In a few days times its the spookiest night of the year. And when Halloween comes knocking at your door, you better have eaten well for dinner. And have some cake left to share.
The tradition of Halloween and trick or treating as we know it, probably originated in old England on All Saints Day. During the All Soul’s Day parades poor citizens, called soulers on that occassion, would beg for food and were given pastries called “soul cakes”. In return for the gifts they would promise to pray for the family’s dead relatives. The practice in England dates to the medieval period and was continued there until the 1930s by both Protestant and Catholic Christians.
The soul cakes were encouraged by the church in the hope to replace the traditional practice of leaving food and wine at the doorsteps for roaming spirits. Food and wine was placed outside to keep ghosts away from the houses and please them as well as preventing them to attempt to enter.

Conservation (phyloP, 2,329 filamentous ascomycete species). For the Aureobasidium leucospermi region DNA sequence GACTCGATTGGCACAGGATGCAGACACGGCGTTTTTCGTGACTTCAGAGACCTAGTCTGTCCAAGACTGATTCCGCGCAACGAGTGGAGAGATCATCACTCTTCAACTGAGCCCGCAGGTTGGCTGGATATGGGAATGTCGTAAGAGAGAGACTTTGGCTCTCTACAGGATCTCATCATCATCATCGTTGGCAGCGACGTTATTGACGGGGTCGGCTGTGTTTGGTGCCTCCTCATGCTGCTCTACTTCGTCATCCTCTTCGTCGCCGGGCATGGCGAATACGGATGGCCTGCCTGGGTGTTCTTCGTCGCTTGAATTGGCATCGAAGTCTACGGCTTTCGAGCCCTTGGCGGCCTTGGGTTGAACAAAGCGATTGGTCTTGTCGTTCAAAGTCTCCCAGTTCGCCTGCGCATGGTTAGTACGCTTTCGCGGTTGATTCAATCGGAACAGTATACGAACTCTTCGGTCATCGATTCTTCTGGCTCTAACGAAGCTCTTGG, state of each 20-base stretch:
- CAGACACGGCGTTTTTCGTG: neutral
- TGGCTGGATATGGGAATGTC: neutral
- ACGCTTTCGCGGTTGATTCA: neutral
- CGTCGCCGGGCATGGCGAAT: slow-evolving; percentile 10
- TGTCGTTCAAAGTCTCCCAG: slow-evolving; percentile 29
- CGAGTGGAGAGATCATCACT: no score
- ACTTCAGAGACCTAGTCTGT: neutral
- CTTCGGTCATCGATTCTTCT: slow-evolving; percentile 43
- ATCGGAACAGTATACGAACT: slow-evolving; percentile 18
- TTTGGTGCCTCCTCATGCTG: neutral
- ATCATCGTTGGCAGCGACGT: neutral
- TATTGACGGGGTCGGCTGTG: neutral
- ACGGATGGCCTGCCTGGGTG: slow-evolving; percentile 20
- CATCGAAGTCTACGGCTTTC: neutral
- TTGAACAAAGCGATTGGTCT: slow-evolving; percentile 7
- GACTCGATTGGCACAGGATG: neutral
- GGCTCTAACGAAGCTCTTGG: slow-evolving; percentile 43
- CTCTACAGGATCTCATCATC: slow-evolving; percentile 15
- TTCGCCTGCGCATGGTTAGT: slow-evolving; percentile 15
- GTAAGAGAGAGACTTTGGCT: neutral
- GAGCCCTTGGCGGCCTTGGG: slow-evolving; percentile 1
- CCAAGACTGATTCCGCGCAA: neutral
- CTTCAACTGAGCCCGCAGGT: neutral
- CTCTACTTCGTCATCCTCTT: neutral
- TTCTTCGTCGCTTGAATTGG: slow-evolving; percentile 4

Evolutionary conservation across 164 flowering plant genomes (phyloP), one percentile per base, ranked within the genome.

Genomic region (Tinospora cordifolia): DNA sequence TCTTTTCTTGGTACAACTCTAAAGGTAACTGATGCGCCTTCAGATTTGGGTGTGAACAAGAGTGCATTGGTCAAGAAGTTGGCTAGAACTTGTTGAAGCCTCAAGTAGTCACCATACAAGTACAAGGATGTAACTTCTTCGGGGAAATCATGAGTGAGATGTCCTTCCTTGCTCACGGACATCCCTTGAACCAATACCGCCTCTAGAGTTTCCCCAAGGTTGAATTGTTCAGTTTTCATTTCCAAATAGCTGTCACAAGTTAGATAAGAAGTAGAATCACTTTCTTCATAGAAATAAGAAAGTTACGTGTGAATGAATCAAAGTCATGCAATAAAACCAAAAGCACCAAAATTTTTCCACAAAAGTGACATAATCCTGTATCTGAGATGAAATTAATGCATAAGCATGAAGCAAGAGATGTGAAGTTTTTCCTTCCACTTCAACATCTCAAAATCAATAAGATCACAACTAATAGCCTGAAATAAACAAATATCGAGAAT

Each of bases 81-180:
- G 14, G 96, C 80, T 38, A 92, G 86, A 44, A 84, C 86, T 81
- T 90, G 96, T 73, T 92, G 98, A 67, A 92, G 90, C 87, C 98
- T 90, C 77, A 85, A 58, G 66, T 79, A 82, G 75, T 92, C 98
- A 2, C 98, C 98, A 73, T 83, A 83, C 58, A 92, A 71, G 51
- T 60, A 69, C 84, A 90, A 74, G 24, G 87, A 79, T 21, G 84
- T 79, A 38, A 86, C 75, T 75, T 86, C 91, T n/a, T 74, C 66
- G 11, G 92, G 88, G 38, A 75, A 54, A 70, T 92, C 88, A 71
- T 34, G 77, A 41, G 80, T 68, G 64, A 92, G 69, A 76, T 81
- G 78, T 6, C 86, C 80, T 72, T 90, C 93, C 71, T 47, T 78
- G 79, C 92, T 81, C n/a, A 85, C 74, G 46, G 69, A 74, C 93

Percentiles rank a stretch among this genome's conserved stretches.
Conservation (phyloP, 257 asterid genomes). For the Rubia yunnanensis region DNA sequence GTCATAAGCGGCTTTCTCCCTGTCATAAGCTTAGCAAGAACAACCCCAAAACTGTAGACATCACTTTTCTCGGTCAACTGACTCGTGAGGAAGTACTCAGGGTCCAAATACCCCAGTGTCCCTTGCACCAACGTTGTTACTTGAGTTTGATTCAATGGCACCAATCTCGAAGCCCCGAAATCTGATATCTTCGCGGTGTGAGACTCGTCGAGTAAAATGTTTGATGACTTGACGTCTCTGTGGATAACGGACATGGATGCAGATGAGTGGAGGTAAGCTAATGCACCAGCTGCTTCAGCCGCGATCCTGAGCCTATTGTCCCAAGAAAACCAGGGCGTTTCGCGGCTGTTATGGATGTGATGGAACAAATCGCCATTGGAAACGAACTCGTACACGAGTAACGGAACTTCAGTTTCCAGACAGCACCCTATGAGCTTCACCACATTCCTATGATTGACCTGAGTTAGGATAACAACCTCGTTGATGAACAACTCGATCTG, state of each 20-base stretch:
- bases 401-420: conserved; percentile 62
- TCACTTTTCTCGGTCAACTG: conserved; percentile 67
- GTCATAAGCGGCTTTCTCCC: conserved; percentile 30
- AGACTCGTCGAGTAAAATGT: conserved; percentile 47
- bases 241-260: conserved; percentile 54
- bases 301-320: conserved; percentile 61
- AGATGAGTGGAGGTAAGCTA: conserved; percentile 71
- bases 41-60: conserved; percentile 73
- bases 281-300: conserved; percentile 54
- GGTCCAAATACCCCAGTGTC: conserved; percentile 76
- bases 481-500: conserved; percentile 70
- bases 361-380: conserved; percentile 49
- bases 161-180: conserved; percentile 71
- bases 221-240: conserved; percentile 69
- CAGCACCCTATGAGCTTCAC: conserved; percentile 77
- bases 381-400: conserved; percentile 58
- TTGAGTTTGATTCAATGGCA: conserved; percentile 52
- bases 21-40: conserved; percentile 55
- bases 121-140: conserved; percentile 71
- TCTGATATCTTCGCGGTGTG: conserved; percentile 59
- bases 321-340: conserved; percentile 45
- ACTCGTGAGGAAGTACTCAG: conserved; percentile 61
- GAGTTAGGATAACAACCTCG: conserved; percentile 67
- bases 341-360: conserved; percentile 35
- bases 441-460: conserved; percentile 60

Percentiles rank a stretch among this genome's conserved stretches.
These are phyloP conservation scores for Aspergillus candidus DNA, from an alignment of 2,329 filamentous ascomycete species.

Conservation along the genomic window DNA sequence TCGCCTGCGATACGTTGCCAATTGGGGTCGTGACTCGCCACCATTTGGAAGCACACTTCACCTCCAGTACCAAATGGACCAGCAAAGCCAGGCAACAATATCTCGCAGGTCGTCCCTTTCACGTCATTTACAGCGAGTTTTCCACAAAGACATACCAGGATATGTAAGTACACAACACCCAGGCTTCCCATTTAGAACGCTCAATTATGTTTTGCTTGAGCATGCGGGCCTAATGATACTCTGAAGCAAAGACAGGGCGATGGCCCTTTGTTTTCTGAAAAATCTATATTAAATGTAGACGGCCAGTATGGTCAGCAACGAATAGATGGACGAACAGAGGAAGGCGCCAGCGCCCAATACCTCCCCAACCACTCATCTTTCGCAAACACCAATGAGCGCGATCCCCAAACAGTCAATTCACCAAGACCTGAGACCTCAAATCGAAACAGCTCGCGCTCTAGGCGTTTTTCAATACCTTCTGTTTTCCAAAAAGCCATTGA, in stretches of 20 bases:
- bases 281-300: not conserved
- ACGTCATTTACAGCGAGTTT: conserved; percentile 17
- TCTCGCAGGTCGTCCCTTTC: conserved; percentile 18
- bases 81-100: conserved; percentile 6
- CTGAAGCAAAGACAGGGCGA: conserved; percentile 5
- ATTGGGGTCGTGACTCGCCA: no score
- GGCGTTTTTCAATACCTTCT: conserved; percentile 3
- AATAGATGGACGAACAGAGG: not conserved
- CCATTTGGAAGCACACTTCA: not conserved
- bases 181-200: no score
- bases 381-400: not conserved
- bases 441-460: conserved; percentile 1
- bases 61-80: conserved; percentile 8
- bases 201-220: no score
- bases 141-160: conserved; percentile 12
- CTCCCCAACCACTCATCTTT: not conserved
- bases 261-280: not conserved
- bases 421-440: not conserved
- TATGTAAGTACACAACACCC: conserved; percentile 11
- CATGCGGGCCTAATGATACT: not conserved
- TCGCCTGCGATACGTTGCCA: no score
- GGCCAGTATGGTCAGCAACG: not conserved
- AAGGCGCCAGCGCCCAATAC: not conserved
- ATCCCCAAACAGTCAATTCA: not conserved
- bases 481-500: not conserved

The cakes were usually filled with allspice, nutmeg, cinnamon, ginger or other sweet spices, raisins or currants, and before baking were topped with the mark of a cross to signify that these were alms.
The practice of giving and eating soul cakes continues in some countries today, such as Portugal where it is known as Pão-por-Deus. In other countries, it is seen as the origin of the practice of trick-or-treating. Among Catholics, traditionally the soul cakes are blessed by a priest before being distributed on the Eve of All Saints (Hallowe’en). Any leftover soul cakes are shared among the distributing family. Though I can imagine the change of leftovers is very small.
If you fancy whipping up a soul cake yourself, for whatever reason that may be, here is a link to a traditional recipe on the Catholic Cuisine website.